holding a book while sitting on a lawn chair cannot be construed as a particularly
taxing activity, I've noticed that doing so over a prolonged period can
result in forearm fatigue. (OK, call me a wimp!) My solution to this vexation?
The Lazy Hours® Book Holder.
Actually, I've made a number of different FanTastic® fans. The original model was designed with a semi-rigid gooseneck stem which draped around my neck, positioning the fan somewhat precariously about 10" in front of my lower face . . . without a fan guard. Its coiled power cord led to a control box, which housed a pulse-width modulator I made to control the fan speed (as every electronics gizmologist knows, reducing motor speed with a rheostat or resistor wastes power). The unit was powered by a dozen ni-cad "D"-cell batteries, which were strapped to the same belt which held the control box. Positioned on the back of my waist, this gave me the appearance of an astronaut, or an escapee from a mental institution (especially the time the battery pack developed a short, melting the plastic battery holders on my back!).
Other FanTastic® models included:
Imagine that you're a television reporter working outside in wintertime, with the temperature plummeting to 20 degrees below zero. Imagine that you're trying to speak on-camera without your teeth chattering. Imagine that one of your friends is an inventor with a lot of free time on his hands. His solution? The Chill Chaser, of course!
Years ago, I read an article in Outdoor Life magazine—or some similar repository of great medical knowledge—which said that there are thermoreceptors (nerves which sense temperature) around the kidney area. When this area is kept warm, you feel warm, comfy, and cozy—even if you have frostbitten fingers and toes falling off!! I found it a bit difficult to believe that it is so easy to trick the body, so I put this idea to the test. I sat outside until I was shivering constantly, then I positioned a handwarmer (kidneywarmer?) around each kidney area. Within minutes, I felt as if I were sitting on a warm tropical beach, my body bathed in luscious radiant heat . . . a-a-a-a-a-h-h-h-h-h-h . . .!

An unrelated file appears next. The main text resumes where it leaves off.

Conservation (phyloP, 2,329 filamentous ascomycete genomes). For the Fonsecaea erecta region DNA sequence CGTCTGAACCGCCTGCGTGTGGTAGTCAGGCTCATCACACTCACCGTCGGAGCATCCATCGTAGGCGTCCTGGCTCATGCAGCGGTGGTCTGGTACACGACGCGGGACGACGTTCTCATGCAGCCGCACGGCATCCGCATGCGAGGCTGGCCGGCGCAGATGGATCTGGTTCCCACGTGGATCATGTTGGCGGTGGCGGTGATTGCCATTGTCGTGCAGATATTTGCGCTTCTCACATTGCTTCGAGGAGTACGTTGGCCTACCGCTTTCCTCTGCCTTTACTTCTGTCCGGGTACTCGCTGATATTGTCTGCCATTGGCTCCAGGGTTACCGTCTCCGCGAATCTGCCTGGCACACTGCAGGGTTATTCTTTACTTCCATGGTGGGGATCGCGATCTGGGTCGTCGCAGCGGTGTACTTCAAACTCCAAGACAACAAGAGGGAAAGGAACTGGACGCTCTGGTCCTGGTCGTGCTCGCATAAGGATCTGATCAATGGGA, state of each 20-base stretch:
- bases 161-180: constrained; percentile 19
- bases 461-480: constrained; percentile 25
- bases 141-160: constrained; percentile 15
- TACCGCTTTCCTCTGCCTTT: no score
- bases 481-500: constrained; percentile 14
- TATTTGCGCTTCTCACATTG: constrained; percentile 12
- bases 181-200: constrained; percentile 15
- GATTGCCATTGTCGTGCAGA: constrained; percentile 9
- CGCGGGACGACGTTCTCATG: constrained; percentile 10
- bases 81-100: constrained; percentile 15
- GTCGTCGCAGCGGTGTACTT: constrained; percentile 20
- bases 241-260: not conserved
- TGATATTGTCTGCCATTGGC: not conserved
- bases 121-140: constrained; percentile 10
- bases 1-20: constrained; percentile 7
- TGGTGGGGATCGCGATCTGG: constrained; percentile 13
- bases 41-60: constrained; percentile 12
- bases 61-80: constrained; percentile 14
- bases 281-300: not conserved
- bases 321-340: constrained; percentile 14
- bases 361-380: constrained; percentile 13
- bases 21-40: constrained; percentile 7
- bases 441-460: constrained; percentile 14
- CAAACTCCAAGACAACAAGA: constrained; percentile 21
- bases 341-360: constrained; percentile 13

Given that this technique suppresses the shivering reflex (which is your body's last defense against solidification into an ice cube!), this approach is not without risk. I certainly wouldn't recommend it for prolonged use, but for short-term use, it's ideal.
Electrical Plug Cleaner (EPC)
I made the EPC to remove tarnish from brass colored electrical plugs, which invariably develop an oxidation or tarnish layer over time (the silver colored plugs rarely become tarnished). You'll notice this oxidation as a dulling of the normally shiny brass blades on the plug. This tarnish layer imparts resistance to the flow of electricity and thus wastes energy because the current from an electrical outlet must pass through this layer before it can enter the conductor of the plug and eventually reach the appliance that is being powered (energy is dissipated [i.e., wasted] whenever electricity passes through resistance).
Using the EPC is easy. Remove the plug from its receptacle and insert the blades into the slots of the EPC. Squeeze the sides of the plug cleaner to apply pressure onto the blades while pulling the plug out of the EPC. Repeat this a few times until the blades are shiny. To clean a 220 V plug or to clean the ground of a 3 conductor plug, simply rub one of the edges or surfaces of the EPC against the blades of the plug. Alternatively, for 220 V plugs, you may insert the blades one at a time into the EPC slots. Blow off any dust that may have accumulated on the plug during cleaning, and reinsert it into its receptacle.